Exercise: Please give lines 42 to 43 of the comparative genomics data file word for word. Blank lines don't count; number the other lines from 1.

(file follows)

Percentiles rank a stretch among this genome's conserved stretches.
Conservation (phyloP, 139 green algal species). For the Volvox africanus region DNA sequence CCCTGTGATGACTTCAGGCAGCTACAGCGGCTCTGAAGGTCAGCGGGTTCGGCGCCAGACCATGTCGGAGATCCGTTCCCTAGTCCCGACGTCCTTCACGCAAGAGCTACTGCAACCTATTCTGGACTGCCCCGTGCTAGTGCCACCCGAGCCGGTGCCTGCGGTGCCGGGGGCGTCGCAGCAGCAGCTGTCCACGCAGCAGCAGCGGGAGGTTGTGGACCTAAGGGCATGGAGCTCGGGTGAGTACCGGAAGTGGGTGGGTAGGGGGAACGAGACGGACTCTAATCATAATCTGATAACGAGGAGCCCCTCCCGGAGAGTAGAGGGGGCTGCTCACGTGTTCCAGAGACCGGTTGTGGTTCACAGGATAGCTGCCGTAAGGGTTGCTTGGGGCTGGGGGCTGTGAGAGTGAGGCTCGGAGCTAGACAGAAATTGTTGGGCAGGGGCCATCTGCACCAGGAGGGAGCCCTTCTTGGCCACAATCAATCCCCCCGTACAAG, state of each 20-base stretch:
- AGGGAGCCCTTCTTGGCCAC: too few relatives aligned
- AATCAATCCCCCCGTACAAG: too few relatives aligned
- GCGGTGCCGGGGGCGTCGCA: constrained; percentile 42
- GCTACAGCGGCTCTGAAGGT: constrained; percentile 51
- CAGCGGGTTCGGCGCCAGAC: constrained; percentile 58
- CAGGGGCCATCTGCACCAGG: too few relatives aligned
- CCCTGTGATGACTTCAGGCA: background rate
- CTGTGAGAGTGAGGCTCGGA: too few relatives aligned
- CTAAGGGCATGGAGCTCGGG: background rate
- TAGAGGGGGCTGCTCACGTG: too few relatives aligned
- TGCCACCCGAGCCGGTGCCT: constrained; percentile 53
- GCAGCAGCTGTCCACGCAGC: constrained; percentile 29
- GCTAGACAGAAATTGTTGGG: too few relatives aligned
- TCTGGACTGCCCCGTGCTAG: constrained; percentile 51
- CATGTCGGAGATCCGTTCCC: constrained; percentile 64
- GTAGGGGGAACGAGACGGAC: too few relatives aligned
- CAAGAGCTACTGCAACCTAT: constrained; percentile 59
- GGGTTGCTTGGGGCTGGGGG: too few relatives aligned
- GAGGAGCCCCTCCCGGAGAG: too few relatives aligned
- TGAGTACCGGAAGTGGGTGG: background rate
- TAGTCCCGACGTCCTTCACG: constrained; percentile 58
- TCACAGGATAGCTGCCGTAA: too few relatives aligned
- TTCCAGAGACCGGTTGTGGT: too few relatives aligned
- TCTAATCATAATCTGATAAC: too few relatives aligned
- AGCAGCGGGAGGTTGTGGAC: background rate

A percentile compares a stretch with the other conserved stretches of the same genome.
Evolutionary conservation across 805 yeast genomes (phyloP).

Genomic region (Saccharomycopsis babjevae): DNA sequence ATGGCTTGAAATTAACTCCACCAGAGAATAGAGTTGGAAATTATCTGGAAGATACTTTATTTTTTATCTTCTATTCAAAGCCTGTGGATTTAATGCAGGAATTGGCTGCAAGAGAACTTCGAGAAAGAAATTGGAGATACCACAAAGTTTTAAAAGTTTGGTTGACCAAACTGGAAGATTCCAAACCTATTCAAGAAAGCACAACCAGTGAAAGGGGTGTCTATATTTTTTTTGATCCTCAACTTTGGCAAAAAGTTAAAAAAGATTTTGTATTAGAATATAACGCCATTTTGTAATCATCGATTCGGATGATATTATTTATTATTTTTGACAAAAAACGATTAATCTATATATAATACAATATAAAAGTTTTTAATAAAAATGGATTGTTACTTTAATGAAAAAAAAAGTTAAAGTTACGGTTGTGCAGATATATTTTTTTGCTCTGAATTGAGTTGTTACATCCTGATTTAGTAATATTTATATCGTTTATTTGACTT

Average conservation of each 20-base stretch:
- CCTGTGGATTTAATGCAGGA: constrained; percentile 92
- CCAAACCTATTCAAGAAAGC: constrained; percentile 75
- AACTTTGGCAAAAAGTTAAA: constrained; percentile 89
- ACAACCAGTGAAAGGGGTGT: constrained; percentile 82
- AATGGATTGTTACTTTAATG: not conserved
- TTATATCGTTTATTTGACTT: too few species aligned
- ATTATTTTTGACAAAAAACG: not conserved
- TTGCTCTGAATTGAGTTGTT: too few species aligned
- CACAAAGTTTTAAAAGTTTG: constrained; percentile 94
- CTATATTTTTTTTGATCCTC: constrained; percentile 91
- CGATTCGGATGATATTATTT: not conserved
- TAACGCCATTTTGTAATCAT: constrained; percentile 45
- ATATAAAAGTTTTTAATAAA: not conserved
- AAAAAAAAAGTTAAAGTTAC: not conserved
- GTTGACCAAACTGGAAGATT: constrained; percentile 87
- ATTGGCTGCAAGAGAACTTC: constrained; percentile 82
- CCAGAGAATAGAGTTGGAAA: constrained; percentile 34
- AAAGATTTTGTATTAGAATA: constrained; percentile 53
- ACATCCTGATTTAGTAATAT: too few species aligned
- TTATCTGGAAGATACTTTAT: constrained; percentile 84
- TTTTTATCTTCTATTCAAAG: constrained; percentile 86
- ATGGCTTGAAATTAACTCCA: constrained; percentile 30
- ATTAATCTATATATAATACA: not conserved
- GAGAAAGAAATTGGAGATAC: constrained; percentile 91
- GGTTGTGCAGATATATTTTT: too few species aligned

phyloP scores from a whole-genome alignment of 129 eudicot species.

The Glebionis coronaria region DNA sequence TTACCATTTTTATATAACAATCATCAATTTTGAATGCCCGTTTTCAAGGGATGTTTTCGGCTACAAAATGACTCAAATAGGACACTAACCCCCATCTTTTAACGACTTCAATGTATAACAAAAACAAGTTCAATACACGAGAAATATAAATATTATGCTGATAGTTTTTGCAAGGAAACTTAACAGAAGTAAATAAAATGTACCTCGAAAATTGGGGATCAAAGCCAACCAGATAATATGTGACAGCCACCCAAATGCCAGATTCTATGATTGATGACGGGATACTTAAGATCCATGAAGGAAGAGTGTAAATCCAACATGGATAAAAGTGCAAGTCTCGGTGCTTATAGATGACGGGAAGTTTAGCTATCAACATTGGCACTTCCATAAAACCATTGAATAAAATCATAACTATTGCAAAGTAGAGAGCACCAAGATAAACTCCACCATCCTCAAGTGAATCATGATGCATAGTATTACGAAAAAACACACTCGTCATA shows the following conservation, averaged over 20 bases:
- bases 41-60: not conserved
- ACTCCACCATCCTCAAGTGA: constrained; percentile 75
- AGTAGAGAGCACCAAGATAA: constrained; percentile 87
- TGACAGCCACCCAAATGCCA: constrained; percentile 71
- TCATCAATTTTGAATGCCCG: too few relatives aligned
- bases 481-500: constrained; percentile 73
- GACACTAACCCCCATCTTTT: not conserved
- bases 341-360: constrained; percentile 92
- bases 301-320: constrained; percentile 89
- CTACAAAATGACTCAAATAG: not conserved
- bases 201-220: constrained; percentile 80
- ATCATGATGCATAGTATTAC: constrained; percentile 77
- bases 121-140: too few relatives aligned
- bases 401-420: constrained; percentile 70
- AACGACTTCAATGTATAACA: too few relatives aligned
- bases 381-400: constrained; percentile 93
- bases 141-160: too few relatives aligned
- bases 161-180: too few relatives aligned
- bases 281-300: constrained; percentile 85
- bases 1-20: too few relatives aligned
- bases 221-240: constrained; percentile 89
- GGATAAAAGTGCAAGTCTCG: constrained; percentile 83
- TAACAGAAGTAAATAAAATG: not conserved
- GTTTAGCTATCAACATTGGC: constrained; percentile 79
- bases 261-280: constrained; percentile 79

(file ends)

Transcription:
- CGATTCGGATGATATTATTT: not conserved
- TAACGCCATTTTGTAATCAT: constrained; percentile 45